The court cited three precedent cases that addressed the warrant requirement for searches incident to a lawful arrest, Chimel v. California, United States v. Robinson, and United States v. Chadwick.

Continue reading →

Published on:

Summer 2014 is here! The summer brings BBQ’s, parties, boating, beach time, Sunday Fundays, cold beers and margaritas, and lots of fun times. It is important, however, to plan ahead so your fun does not end with criminal charges.

Often, people use their bikes as transportation when they know they are going to be drinking alcoholic beverages thinking it will prevent them being arrested for drunk driving. But, they are still at risk of being arrested and here is the law.

If the bike can be propelled, moved, or drawn upon a highway, such as a motor bike, you can be charged with driving under the influence of alcohol, drugs, or a combination of both. All the penalties of a standard drunk driving offense involving an automobile would apply. However, if your bike is self-propelled, you will not be subjected to the DUI statutes. Instead, you can be charged with BUI or CUI, biking or cycling under the influence, under California Vehicle Code Section 21200.5.

This code section specifically states: “…it is unlawful for any person to ride a bicycle upon a highway while under the influence of an alcoholic beverage or any drug or under the combined influence of an alcoholic beverage and any drug. Any person arrested for a violation of this section may request to have a chemical test made of the person’s blood, breath, or urine for the purpose of determining the alcoholic or drug content of that person’s blood…”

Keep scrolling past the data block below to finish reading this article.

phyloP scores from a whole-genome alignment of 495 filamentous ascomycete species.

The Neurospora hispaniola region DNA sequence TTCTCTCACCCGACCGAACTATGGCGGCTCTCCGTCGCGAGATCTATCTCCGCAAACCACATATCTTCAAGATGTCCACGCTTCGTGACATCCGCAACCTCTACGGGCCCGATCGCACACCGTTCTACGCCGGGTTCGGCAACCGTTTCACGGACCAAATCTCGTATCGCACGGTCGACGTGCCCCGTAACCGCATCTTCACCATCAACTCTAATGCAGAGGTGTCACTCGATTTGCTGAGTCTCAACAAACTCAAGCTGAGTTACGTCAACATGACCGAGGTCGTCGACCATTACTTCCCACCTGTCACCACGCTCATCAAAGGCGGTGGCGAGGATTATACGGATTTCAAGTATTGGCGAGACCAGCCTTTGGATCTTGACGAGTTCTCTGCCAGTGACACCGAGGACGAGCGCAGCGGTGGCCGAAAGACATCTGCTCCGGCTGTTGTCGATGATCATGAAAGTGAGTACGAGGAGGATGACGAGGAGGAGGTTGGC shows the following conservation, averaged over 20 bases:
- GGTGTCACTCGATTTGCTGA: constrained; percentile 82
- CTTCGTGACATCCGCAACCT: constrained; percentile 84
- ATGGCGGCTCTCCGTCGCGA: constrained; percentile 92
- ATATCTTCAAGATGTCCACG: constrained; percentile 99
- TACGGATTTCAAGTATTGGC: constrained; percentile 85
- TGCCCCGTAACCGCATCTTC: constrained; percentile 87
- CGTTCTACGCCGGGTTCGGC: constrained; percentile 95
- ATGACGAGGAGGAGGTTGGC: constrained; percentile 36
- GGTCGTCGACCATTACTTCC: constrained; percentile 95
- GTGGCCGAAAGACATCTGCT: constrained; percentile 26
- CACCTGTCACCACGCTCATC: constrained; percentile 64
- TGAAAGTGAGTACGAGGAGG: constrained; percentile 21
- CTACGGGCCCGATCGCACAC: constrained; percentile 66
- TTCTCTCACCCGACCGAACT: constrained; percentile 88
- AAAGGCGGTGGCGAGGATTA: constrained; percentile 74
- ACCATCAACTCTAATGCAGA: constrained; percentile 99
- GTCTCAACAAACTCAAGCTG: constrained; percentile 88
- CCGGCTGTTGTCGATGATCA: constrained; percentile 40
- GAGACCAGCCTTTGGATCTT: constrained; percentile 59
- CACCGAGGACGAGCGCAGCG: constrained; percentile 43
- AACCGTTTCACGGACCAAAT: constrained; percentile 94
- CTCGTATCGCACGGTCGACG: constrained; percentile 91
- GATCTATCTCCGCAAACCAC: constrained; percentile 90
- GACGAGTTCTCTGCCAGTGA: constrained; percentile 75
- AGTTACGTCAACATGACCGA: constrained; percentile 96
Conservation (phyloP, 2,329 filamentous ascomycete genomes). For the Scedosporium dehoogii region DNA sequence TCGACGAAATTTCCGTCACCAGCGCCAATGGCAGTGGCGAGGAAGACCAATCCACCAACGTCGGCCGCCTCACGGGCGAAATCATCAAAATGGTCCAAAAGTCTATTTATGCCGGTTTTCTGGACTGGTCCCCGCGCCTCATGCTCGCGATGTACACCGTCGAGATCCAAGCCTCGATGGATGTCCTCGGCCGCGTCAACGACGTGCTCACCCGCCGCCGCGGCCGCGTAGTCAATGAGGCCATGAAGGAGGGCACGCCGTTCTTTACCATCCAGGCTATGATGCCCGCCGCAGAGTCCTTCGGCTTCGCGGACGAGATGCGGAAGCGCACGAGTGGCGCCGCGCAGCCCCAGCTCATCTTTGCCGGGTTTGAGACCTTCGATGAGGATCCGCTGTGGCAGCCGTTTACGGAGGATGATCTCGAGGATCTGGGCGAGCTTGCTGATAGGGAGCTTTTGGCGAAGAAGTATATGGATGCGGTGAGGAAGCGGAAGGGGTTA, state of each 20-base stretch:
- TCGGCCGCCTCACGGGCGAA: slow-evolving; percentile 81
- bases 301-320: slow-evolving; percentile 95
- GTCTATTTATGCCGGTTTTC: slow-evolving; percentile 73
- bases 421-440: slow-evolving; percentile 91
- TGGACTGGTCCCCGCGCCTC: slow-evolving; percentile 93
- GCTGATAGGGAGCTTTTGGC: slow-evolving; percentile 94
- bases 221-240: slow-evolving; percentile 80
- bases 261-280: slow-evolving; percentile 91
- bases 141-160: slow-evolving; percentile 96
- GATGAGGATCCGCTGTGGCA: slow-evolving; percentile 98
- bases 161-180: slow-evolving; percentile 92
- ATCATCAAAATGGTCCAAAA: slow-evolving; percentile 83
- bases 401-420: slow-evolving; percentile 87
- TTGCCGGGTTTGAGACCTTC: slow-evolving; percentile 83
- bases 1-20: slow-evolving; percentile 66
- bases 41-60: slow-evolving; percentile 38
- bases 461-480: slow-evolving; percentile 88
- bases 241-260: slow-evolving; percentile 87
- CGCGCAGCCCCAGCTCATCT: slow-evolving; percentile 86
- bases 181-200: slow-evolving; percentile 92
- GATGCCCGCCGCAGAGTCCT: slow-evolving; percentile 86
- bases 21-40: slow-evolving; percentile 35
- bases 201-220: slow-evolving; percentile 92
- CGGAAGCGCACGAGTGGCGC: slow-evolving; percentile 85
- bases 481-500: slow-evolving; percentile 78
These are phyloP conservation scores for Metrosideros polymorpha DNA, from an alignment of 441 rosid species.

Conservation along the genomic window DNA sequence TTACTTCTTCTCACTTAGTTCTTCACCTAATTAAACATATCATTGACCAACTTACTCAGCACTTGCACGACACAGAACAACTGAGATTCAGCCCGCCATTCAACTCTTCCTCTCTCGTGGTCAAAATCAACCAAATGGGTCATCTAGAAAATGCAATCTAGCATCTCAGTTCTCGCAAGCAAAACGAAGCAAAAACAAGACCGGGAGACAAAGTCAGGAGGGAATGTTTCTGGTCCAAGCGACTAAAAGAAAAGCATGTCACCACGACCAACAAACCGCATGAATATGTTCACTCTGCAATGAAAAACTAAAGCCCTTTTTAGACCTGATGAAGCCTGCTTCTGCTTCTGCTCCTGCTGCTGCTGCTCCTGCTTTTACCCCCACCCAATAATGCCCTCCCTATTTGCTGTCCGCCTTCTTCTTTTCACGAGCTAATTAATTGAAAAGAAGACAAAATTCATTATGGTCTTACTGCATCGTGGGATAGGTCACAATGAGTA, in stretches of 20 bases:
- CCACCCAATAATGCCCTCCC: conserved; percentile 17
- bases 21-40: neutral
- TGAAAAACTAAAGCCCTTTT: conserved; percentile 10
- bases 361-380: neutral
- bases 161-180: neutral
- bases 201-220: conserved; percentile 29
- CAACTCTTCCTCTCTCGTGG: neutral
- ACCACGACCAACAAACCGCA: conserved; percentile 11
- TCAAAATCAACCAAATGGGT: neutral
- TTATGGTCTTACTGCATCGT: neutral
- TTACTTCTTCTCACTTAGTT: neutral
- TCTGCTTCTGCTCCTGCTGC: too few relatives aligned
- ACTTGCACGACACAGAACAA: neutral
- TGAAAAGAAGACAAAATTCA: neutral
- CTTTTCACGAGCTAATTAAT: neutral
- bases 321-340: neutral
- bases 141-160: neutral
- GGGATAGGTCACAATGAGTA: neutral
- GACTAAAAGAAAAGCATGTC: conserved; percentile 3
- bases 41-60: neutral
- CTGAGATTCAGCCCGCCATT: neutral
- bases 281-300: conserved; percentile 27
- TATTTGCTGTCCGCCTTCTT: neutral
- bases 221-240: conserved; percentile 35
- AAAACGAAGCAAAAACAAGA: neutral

The biggest difference between a DUI and a BUI is that there is no specific blood alcohol limit in a BUI case. In a criminal DUI matter, the “Per Se” limit is a .08. Also, the penalty for a conviction for BUI is a fine of not more than $250.00, which is a substantially lesser penalty than in a standard DUI case.

Riding a bicycle while under the influence is a hard case for the prosecutor. These cases can be attacked on several fronts. If you have been arrested and/or charged with riding a bicycle while under the influence, you deserve to hire the Law Offices of Susan L. Hartman, an exclusively DUI defense firm that will aggressively defend your case.

Continue reading →

Published on:

San Diego DUI Lawyers Blog posted an article on January 4th, 2013, announcing that Qinetiq, a Massachusetts company, was given a $10 million grant from the federal government and all sixteen major car makers to develop a technology that would prevent a car from operating if a driver has alcohol in their system.

The new technology would be a safety feature in each vehicle much like a seatbelt. And, it would operate much like the ignition interlock devices, or IID’s, that are already being ordered by criminal courts in some drunk driving matters. Current IID’s require a person breathe into the apparatus before the car will start and then continue to provide breath samples while driving to keep the engine running.